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  5. I have used Gnucash as a simple financial register for years, very happy with it. You can make it as simple or as complicated as you want. Runs under Windoze or Linux, is free and well maintained.

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    1. Interesting NM and thank you for the recommendation. I am always interested in a new software platform (and free is good!).

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  6. My professional organization lost our Treasurer, and my term as Regional Director was coming to a close, so we decided that I was a grande candidate to fill in on an interim basis (knowing that the ravishing Mrs. Just So is a CPA). Needless to say, my interim term extended over to an elected term as said organization's Treasurer.

    Our tool of choice was Quickbooks. The association dues were sent to me as a check by each individual member. Organizational expenses were generated and I signed the checks and entered data into the account. The knowledge my wife imparted helped us clean up the books from the previous Treasurer, and I handed off the position after my 2 year elected term.

    Needless to say, that was my last foray into Professional Leadership within the organization. Now, it is for the younger generation to carry this information forward, and take over the responsibilities, and the dangers inherent in safeguarding the accounts.

    Time Served, and Good Behavior, and all that.

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    1. I admire your service Sir. The Ravishing Mrs TB is a book keeper by trade, and so has lent her expertise to all of the kid's support organizations over the years (nothing like expertise to make one the perfect volunteer). I can barely manage myself to stay out of jail, let alone an organization, so am grateful others are willing to do it.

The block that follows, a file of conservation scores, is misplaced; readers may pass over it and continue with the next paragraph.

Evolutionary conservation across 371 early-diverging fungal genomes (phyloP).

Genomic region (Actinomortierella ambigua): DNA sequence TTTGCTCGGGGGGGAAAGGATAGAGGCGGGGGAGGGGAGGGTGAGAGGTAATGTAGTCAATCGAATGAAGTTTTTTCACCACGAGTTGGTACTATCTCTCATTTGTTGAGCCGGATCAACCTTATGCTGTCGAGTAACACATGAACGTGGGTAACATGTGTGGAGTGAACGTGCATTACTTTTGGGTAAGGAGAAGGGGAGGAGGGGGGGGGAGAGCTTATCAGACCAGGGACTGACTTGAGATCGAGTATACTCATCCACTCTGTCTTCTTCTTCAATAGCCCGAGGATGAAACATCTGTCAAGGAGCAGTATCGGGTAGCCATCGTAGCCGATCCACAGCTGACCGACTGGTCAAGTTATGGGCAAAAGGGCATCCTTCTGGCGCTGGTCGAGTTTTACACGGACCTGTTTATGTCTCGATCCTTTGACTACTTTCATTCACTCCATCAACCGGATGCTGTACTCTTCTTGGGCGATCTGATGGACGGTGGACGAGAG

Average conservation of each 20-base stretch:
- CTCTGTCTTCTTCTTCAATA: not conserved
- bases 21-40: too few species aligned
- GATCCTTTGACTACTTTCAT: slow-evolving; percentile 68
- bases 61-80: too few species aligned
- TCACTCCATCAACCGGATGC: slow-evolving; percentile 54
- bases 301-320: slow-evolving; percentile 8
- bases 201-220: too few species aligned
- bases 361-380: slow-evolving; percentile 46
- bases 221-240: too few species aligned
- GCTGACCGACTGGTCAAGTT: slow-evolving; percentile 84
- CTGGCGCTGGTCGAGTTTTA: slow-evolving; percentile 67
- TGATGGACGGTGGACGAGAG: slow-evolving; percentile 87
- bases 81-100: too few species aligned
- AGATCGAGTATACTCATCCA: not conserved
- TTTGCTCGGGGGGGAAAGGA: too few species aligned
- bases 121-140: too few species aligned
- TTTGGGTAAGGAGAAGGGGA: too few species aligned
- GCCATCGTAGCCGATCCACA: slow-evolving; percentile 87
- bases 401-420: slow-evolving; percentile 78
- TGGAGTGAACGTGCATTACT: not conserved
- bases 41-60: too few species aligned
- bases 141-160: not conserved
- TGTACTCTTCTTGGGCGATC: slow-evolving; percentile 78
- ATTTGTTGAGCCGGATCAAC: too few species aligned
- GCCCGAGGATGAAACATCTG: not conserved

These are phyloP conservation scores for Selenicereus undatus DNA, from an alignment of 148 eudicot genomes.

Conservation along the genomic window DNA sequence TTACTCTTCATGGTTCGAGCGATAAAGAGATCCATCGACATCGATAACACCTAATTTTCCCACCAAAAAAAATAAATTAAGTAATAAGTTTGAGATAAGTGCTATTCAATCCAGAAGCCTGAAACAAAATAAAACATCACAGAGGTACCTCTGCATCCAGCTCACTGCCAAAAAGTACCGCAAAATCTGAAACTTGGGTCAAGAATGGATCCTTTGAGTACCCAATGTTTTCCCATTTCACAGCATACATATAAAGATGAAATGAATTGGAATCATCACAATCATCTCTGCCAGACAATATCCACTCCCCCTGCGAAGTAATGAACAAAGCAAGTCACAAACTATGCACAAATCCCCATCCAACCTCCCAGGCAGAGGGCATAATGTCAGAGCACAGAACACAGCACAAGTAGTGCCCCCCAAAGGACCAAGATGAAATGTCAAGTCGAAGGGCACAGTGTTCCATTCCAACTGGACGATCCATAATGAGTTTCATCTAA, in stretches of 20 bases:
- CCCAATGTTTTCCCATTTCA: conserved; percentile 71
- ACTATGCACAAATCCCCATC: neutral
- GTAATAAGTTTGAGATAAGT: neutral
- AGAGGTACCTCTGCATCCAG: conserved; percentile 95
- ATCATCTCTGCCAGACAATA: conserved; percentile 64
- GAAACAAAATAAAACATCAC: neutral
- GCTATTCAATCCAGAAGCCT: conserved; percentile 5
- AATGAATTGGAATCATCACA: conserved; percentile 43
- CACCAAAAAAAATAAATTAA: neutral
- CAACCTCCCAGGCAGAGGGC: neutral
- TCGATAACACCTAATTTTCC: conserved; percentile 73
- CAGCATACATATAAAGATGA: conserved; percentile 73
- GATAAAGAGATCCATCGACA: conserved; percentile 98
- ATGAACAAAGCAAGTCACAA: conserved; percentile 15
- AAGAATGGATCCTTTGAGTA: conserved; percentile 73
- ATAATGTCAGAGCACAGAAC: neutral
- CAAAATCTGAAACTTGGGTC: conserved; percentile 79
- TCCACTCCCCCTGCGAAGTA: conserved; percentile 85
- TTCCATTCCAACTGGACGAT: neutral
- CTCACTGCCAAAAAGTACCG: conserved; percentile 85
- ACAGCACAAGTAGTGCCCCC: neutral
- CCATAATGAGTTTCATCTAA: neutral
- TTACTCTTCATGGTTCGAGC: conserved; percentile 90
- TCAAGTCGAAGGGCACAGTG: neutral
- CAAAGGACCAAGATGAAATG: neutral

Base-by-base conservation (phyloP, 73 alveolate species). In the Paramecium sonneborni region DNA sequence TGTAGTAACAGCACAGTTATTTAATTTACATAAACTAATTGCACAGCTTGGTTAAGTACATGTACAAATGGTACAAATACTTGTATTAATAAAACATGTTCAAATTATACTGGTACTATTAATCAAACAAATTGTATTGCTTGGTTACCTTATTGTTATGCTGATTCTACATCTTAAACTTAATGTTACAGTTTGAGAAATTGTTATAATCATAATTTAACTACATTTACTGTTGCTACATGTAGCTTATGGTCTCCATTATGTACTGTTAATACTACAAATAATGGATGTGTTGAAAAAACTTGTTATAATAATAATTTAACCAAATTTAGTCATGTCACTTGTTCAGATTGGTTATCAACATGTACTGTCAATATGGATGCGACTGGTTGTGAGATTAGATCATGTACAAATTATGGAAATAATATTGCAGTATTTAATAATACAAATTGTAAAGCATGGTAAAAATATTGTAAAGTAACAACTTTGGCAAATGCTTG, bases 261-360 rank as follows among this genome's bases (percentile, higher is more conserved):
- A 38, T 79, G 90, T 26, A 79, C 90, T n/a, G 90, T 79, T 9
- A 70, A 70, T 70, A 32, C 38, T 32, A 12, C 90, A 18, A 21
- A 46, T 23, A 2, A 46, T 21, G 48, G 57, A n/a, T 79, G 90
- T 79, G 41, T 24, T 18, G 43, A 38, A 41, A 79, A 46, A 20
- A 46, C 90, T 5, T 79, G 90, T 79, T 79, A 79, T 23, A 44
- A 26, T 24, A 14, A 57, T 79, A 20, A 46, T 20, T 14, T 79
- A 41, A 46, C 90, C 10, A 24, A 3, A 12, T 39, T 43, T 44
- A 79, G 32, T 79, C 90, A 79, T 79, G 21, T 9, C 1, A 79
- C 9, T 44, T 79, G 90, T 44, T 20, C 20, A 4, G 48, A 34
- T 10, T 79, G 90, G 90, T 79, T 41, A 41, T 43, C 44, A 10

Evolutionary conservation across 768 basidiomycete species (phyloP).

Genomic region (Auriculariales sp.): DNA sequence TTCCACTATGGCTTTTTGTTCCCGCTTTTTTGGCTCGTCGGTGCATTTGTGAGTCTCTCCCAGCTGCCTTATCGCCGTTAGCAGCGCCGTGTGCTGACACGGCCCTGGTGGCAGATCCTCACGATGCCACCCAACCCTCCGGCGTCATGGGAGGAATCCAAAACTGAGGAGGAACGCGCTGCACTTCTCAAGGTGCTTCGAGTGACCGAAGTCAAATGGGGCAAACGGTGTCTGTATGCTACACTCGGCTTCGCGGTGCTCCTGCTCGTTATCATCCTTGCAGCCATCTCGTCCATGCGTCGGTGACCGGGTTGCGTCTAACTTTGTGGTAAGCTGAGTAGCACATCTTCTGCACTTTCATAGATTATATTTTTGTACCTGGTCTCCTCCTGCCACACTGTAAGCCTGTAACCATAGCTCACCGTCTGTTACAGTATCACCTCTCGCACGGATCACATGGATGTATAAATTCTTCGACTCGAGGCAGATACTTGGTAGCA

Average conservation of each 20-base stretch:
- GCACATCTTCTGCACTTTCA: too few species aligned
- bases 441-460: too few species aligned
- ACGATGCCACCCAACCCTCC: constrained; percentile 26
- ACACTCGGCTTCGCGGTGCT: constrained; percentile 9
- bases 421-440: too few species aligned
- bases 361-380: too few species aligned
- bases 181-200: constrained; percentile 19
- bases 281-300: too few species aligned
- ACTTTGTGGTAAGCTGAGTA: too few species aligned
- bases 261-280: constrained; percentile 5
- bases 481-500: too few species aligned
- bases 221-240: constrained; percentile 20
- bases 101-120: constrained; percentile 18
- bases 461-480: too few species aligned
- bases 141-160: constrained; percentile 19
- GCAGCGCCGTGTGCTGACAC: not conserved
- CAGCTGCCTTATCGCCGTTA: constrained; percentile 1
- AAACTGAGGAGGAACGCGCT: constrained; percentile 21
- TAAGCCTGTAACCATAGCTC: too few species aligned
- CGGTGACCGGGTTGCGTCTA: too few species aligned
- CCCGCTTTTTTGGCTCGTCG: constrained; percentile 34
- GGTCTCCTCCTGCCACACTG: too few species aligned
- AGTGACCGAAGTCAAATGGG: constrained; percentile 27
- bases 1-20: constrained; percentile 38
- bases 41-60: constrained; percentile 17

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  7. I still use Quicken. I've used it since the early 90's, when it was Quicken for DOS. One time, when trying to update to a later version of Quicken, the newer version wouldn't allow to the earlier version to port over. I ended up moving to Microsoft Money, which I didn't like. Then I thought, "What the hell?" and tried porting Microsoft Money into the newer version of Quicken I had already bought. IT WORKED! So on I went with Quicken. Then, one day, the data file corrupted. I was able to restore it to the point I could read what I had entered, but the math wouldn't work right when I went to add anything. I ended up having to start a new data file about four years ago. It's worked OK since then, and I back up to alternating drives every other day, so if the corruption happens again, I'll have two known good copies. The bummer here is that I no longer have a seamless, continuous record of my finances going back to 1993. The upside is that the farther from the jump to the new file I get, the less that matters.

    I used to do the shoebox thing. I'm just not good at organizing, and my wife is even less good at hanging onto receipts. BOTH of us suck at managing money. Quicken takes care of all those handicaps, and makes child's play out of making sense of our money. I'll be sticking with it, I suppose...

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    1. Ah, the seamless continuous record. I miss that too Pete. It was nice to have the record from 1993 to 2004 or thereabouts available for data picking.

      It is funny to me that as I go, the less I am concerned with the minutiae. Perhaps in some ways that is accounted for by the fact that we have a level of financial freedom we did not have before.

      The thing I do miss is the ability to overcome those handicaps of my own making.

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  8. Talking about Quicken...reminds me of the days when I worked. That was the software I used for the company books...hated that job lol...I also use Excel now just to keep my budget going. I'm not anywhere near having a net worth yet, maybe in a few years lol! :)

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    1. We used Quickbooks at the Firm, Rain. I am sure that I did not use it to its full potential and now, given that it is far more complex than ever, probably even less successfully. A spreadsheet seems to fill the bill.